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In victoriam dolo partam.

On victory won by guile.

Aiacis tumulum lacrymis ego perluo virtus,
Heu misera albentes dilacerata comas.
Scilicet hoc restabat adhuc, ut iudice graeco[1]
Vincerer, & caussa stet potiore dolus.[2]

I, Virtue, bedew with tears the tomb of Ajax, tearing, alas, in my grief my whitening hairs. This was all it needed - that I should be worsted with a Greek as judge, and that guile should appear to have the better cause.

Notes:

1. The Greek assembly awarded the arms of the dead Achilles to the cunning and eloquent Ulysses, not the brave and straight-forward Ajax. For Ajax’ subsequent suicide, [A34b038].

2. See Anthologia graeca 7.145.


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Contra la victoria ganada por engao.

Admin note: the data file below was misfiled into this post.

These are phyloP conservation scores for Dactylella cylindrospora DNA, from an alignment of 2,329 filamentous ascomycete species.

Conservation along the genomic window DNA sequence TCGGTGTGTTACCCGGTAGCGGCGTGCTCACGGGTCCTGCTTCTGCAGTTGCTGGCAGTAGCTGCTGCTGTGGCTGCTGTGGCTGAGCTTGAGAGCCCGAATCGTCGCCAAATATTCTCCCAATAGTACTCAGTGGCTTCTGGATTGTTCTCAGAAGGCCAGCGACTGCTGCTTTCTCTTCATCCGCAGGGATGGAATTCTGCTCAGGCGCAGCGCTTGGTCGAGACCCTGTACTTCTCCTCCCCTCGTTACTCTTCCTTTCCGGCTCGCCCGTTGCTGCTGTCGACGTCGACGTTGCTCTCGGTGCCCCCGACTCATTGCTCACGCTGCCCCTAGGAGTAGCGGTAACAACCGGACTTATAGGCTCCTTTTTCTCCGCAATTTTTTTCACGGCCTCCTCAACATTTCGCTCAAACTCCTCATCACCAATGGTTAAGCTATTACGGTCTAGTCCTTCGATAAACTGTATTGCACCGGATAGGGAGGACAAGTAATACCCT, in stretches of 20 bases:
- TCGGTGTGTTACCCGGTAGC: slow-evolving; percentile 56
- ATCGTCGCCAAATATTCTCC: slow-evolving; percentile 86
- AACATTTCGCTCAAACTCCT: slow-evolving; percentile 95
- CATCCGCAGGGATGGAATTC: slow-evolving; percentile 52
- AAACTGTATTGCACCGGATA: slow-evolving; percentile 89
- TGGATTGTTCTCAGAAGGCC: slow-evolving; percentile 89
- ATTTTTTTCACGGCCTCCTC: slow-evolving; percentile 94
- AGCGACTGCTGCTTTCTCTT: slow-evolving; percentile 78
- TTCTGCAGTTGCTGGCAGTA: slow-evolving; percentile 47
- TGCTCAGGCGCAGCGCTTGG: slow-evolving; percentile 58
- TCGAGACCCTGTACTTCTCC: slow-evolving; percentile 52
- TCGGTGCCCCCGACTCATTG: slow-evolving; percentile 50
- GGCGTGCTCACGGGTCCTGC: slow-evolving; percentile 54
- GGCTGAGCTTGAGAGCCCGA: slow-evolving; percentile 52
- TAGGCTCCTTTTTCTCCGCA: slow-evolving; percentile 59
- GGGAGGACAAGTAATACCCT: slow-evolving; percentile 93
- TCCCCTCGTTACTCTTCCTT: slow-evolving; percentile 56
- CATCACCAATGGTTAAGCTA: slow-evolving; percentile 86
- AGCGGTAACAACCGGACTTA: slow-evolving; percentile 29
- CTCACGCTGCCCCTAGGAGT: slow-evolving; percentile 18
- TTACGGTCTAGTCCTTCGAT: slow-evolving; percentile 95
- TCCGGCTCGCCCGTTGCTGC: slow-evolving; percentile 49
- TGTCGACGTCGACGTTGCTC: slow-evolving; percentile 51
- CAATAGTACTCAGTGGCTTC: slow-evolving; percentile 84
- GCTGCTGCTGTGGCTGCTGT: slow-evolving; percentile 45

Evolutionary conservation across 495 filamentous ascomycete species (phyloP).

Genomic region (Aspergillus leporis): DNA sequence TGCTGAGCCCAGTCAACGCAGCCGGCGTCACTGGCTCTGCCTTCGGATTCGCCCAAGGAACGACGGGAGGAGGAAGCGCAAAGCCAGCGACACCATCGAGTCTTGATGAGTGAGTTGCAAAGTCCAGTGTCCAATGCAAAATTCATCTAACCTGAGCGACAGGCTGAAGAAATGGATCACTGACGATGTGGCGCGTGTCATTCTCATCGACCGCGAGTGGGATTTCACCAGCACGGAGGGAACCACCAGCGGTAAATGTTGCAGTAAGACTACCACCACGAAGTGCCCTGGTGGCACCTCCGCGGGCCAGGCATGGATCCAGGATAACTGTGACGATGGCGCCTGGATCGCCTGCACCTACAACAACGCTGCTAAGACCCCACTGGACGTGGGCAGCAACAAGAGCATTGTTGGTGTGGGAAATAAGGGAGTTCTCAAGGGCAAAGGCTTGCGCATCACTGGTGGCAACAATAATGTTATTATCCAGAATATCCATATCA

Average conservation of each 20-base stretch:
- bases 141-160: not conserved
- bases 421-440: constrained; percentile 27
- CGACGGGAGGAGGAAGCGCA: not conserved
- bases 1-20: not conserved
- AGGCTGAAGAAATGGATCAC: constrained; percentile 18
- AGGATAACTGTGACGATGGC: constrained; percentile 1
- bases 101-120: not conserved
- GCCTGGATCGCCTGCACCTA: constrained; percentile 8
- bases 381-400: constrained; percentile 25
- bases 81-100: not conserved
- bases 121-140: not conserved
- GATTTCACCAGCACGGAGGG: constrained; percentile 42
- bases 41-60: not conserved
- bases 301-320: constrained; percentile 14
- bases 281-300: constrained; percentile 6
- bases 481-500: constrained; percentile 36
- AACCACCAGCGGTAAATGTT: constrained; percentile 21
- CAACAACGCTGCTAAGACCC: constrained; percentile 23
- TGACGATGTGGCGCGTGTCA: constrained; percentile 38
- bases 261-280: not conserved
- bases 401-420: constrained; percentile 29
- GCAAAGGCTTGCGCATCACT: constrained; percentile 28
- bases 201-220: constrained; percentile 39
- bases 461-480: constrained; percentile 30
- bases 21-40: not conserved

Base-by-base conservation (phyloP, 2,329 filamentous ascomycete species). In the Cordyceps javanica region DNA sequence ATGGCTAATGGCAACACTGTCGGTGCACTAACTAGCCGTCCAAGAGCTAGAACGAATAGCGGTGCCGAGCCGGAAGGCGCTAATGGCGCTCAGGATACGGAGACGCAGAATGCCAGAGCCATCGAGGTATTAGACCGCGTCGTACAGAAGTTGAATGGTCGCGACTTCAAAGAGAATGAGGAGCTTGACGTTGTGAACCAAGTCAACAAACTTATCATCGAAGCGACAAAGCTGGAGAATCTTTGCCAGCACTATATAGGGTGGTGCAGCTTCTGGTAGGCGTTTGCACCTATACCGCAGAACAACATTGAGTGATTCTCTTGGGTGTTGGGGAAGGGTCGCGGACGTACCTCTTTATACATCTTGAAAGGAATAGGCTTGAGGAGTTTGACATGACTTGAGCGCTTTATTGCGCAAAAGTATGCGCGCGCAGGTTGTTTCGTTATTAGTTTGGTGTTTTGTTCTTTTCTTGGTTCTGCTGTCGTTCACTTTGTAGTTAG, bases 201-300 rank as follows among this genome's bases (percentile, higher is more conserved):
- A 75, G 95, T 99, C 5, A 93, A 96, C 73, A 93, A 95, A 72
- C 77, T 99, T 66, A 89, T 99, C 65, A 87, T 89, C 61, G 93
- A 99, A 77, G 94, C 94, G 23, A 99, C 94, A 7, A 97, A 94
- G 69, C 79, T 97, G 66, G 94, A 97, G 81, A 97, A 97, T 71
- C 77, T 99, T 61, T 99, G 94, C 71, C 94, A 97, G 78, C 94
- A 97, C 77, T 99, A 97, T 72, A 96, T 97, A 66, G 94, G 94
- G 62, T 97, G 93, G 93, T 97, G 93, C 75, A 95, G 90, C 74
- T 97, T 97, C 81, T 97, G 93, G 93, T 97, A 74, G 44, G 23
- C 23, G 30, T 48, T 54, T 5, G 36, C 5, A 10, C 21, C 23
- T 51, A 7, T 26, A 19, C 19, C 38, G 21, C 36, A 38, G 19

Ottava rhima.

Sobre la tumba triste y desdichada
De Aiax llorando rasgo mis cabellos
Yo misera Virtud, ya desterrada
D’entre los hombres, que ya soy entr’ellos
(Aun siendo el Griego juez)[1] abandonada
Del engaoso engao, que sobrellos
Dominio tiene atanto, que mi nombre
Apenas es odo de algun hombre.

Notes:

1. The Greek assembly awarded the arms of the dead Achilles to the cunning and eloquent Ulysses, not the brave and straight-forward Ajax. For Ajax’ subsequent suicide, see [A49a038].


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